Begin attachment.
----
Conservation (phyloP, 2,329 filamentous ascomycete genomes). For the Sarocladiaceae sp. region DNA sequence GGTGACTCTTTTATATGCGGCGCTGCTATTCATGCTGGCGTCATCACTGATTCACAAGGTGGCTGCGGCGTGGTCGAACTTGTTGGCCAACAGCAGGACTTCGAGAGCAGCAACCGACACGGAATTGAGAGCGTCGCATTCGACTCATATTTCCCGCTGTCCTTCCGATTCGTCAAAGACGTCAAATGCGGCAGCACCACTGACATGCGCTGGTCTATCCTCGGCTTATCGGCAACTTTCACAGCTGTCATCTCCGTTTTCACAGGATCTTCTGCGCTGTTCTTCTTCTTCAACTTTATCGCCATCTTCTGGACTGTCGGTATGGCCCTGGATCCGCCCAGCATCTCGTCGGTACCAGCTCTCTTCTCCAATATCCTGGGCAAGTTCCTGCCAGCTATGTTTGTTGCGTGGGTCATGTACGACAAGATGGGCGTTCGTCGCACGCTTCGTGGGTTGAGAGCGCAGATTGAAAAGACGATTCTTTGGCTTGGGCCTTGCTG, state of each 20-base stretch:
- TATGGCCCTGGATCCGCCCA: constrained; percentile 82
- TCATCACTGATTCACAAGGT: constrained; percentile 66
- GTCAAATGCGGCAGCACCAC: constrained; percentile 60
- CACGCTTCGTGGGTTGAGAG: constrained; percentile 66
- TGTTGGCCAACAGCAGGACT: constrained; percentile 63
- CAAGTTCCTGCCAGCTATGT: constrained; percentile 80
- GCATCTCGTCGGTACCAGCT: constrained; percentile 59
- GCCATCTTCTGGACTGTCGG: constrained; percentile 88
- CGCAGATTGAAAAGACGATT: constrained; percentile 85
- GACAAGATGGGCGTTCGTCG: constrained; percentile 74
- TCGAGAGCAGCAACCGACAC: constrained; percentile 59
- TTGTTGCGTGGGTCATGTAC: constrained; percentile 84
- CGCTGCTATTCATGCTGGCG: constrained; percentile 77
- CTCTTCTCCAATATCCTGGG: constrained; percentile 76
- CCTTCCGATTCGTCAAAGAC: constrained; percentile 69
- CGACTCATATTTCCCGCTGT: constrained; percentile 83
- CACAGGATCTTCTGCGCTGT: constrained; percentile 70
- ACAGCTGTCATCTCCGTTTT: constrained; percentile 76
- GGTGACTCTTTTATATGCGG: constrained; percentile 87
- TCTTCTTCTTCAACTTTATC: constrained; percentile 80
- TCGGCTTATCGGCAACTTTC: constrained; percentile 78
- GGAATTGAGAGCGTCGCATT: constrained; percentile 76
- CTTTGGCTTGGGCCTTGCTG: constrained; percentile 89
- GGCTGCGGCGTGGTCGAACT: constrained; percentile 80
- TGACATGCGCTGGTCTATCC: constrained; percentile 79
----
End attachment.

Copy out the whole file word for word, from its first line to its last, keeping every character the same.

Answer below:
Conservation (phyloP, 2,329 filamentous ascomycete genomes). For the Sarocladiaceae sp. region DNA sequence GGTGACTCTTTTATATGCGGCGCTGCTATTCATGCTGGCGTCATCACTGATTCACAAGGTGGCTGCGGCGTGGTCGAACTTGTTGGCCAACAGCAGGACTTCGAGAGCAGCAACCGACACGGAATTGAGAGCGTCGCATTCGACTCATATTTCCCGCTGTCCTTCCGATTCGTCAAAGACGTCAAATGCGGCAGCACCACTGACATGCGCTGGTCTATCCTCGGCTTATCGGCAACTTTCACAGCTGTCATCTCCGTTTTCACAGGATCTTCTGCGCTGTTCTTCTTCTTCAACTTTATCGCCATCTTCTGGACTGTCGGTATGGCCCTGGATCCGCCCAGCATCTCGTCGGTACCAGCTCTCTTCTCCAATATCCTGGGCAAGTTCCTGCCAGCTATGTTTGTTGCGTGGGTCATGTACGACAAGATGGGCGTTCGTCGCACGCTTCGTGGGTTGAGAGCGCAGATTGAAAAGACGATTCTTTGGCTTGGGCCTTGCTG, state of each 20-base stretch:
- TATGGCCCTGGATCCGCCCA: constrained; percentile 82
- TCATCACTGATTCACAAGGT: constrained; percentile 66
- GTCAAATGCGGCAGCACCAC: constrained; percentile 60
- CACGCTTCGTGGGTTGAGAG: constrained; percentile 66
- TGTTGGCCAACAGCAGGACT: constrained; percentile 63
- CAAGTTCCTGCCAGCTATGT: constrained; percentile 80
- GCATCTCGTCGGTACCAGCT: constrained; percentile 59
- GCCATCTTCTGGACTGTCGG: constrained; percentile 88
- CGCAGATTGAAAAGACGATT: constrained; percentile 85
- GACAAGATGGGCGTTCGTCG: constrained; percentile 74
- TCGAGAGCAGCAACCGACAC: constrained; percentile 59
- TTGTTGCGTGGGTCATGTAC: constrained; percentile 84
- CGCTGCTATTCATGCTGGCG: constrained; percentile 77
- CTCTTCTCCAATATCCTGGG: constrained; percentile 76
- CCTTCCGATTCGTCAAAGAC: constrained; percentile 69
- CGACTCATATTTCCCGCTGT: constrained; percentile 83
- CACAGGATCTTCTGCGCTGT: constrained; percentile 70
- ACAGCTGTCATCTCCGTTTT: constrained; percentile 76
- GGTGACTCTTTTATATGCGG: constrained; percentile 87
- TCTTCTTCTTCAACTTTATC: constrained; percentile 80
- TCGGCTTATCGGCAACTTTC: constrained; percentile 78
- GGAATTGAGAGCGTCGCATT: constrained; percentile 76
- CTTTGGCTTGGGCCTTGCTG: constrained; percentile 89
- GGCTGCGGCGTGGTCGAACT: constrained; percentile 80
- TGACATGCGCTGGTCTATCC: constrained; percentile 79